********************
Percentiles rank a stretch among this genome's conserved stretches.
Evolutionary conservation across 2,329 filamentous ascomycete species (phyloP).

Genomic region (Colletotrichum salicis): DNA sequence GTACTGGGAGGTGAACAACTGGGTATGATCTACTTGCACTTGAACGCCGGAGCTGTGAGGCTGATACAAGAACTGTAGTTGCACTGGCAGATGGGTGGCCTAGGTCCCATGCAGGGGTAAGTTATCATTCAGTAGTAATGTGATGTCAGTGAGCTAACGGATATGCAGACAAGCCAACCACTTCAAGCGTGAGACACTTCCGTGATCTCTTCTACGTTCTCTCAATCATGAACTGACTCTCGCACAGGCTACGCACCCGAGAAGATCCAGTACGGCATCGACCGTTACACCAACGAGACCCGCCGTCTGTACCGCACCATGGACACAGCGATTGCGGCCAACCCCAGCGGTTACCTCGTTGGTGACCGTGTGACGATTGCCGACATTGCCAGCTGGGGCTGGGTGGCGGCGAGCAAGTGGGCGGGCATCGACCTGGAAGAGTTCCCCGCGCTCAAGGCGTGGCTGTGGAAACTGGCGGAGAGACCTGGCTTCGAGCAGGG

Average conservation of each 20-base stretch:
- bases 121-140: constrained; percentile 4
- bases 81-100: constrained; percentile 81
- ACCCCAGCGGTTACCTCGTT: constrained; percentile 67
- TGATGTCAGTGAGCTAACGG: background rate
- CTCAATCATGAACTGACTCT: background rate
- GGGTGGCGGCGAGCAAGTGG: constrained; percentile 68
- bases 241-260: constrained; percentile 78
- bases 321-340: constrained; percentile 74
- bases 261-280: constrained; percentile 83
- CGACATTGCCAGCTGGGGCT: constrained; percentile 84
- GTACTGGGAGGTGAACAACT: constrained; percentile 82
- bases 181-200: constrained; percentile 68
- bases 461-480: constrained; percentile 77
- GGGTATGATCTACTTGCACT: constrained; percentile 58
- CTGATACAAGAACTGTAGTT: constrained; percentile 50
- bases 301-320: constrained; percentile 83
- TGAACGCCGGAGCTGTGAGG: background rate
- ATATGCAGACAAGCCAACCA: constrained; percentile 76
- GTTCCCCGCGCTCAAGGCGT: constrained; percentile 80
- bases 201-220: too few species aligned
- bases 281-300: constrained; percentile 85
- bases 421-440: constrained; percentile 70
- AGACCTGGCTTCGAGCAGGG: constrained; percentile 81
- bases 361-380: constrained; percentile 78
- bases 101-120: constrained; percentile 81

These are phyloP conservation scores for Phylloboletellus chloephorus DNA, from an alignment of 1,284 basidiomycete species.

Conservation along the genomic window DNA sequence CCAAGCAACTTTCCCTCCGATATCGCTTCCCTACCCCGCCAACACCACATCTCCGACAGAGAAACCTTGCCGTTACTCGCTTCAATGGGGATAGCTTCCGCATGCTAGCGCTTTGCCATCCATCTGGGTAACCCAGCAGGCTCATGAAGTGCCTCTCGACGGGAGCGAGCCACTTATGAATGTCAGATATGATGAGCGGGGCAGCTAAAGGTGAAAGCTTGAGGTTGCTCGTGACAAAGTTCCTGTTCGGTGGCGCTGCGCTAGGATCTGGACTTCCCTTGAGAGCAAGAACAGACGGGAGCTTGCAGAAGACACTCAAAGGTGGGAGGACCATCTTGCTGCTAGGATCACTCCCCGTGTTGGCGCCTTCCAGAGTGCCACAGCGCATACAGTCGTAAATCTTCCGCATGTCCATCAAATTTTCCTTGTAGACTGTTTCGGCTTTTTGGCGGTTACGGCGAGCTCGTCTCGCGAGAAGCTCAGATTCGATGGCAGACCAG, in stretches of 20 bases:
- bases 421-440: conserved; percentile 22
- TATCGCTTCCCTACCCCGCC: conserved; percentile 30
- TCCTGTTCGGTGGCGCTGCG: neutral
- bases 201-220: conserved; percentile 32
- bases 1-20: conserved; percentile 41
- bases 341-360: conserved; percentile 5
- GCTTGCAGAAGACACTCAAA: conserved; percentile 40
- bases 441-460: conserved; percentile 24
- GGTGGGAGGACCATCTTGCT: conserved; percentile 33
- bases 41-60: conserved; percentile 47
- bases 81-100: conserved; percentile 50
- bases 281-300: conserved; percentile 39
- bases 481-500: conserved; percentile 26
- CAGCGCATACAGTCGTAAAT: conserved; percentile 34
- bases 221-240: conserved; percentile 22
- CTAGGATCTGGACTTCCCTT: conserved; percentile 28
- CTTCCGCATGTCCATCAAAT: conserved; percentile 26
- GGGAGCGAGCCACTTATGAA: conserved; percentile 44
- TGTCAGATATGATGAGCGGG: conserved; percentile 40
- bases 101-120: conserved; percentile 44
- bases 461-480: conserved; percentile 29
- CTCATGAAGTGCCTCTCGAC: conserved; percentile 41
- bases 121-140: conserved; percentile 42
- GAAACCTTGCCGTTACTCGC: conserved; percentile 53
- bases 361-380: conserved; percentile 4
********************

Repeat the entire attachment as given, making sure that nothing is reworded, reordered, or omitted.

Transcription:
Percentiles rank a stretch among this genome's conserved stretches.
Evolutionary conservation across 2,329 filamentous ascomycete species (phyloP).

Genomic region (Colletotrichum salicis): DNA sequence GTACTGGGAGGTGAACAACTGGGTATGATCTACTTGCACTTGAACGCCGGAGCTGTGAGGCTGATACAAGAACTGTAGTTGCACTGGCAGATGGGTGGCCTAGGTCCCATGCAGGGGTAAGTTATCATTCAGTAGTAATGTGATGTCAGTGAGCTAACGGATATGCAGACAAGCCAACCACTTCAAGCGTGAGACACTTCCGTGATCTCTTCTACGTTCTCTCAATCATGAACTGACTCTCGCACAGGCTACGCACCCGAGAAGATCCAGTACGGCATCGACCGTTACACCAACGAGACCCGCCGTCTGTACCGCACCATGGACACAGCGATTGCGGCCAACCCCAGCGGTTACCTCGTTGGTGACCGTGTGACGATTGCCGACATTGCCAGCTGGGGCTGGGTGGCGGCGAGCAAGTGGGCGGGCATCGACCTGGAAGAGTTCCCCGCGCTCAAGGCGTGGCTGTGGAAACTGGCGGAGAGACCTGGCTTCGAGCAGGG

Average conservation of each 20-base stretch:
- bases 121-140: constrained; percentile 4
- bases 81-100: constrained; percentile 81
- ACCCCAGCGGTTACCTCGTT: constrained; percentile 67
- TGATGTCAGTGAGCTAACGG: background rate
- CTCAATCATGAACTGACTCT: background rate
- GGGTGGCGGCGAGCAAGTGG: constrained; percentile 68
- bases 241-260: constrained; percentile 78
- bases 321-340: constrained; percentile 74
- bases 261-280: constrained; percentile 83
- CGACATTGCCAGCTGGGGCT: constrained; percentile 84
- GTACTGGGAGGTGAACAACT: constrained; percentile 82
- bases 181-200: constrained; percentile 68
- bases 461-480: constrained; percentile 77
- GGGTATGATCTACTTGCACT: constrained; percentile 58
- CTGATACAAGAACTGTAGTT: constrained; percentile 50
- bases 301-320: constrained; percentile 83
- TGAACGCCGGAGCTGTGAGG: background rate
- ATATGCAGACAAGCCAACCA: constrained; percentile 76
- GTTCCCCGCGCTCAAGGCGT: constrained; percentile 80
- bases 201-220: too few species aligned
- bases 281-300: constrained; percentile 85
- bases 421-440: constrained; percentile 70
- AGACCTGGCTTCGAGCAGGG: constrained; percentile 81
- bases 361-380: constrained; percentile 78
- bases 101-120: constrained; percentile 81

These are phyloP conservation scores for Phylloboletellus chloephorus DNA, from an alignment of 1,284 basidiomycete species.

Conservation along the genomic window DNA sequence CCAAGCAACTTTCCCTCCGATATCGCTTCCCTACCCCGCCAACACCACATCTCCGACAGAGAAACCTTGCCGTTACTCGCTTCAATGGGGATAGCTTCCGCATGCTAGCGCTTTGCCATCCATCTGGGTAACCCAGCAGGCTCATGAAGTGCCTCTCGACGGGAGCGAGCCACTTATGAATGTCAGATATGATGAGCGGGGCAGCTAAAGGTGAAAGCTTGAGGTTGCTCGTGACAAAGTTCCTGTTCGGTGGCGCTGCGCTAGGATCTGGACTTCCCTTGAGAGCAAGAACAGACGGGAGCTTGCAGAAGACACTCAAAGGTGGGAGGACCATCTTGCTGCTAGGATCACTCCCCGTGTTGGCGCCTTCCAGAGTGCCACAGCGCATACAGTCGTAAATCTTCCGCATGTCCATCAAATTTTCCTTGTAGACTGTTTCGGCTTTTTGGCGGTTACGGCGAGCTCGTCTCGCGAGAAGCTCAGATTCGATGGCAGACCAG, in stretches of 20 bases:
- bases 421-440: conserved; percentile 22
- TATCGCTTCCCTACCCCGCC: conserved; percentile 30
- TCCTGTTCGGTGGCGCTGCG: neutral
- bases 201-220: conserved; percentile 32
- bases 1-20: conserved; percentile 41
- bases 341-360: conserved; percentile 5
- GCTTGCAGAAGACACTCAAA: conserved; percentile 40
- bases 441-460: conserved; percentile 24
- GGTGGGAGGACCATCTTGCT: conserved; percentile 33
- bases 41-60: conserved; percentile 47
- bases 81-100: conserved; percentile 50
- bases 281-300: conserved; percentile 39
- bases 481-500: conserved; percentile 26
- CAGCGCATACAGTCGTAAAT: conserved; percentile 34
- bases 221-240: conserved; percentile 22
- CTAGGATCTGGACTTCCCTT: conserved; percentile 28
- CTTCCGCATGTCCATCAAAT: conserved; percentile 26
- GGGAGCGAGCCACTTATGAA: conserved; percentile 44
- TGTCAGATATGATGAGCGGG: conserved; percentile 40
- bases 101-120: conserved; percentile 44
- bases 461-480: conserved; percentile 29
- CTCATGAAGTGCCTCTCGAC: conserved; percentile 41
- bases 121-140: conserved; percentile 42
- GAAACCTTGCCGTTACTCGC: conserved; percentile 53
- bases 361-380: conserved; percentile 4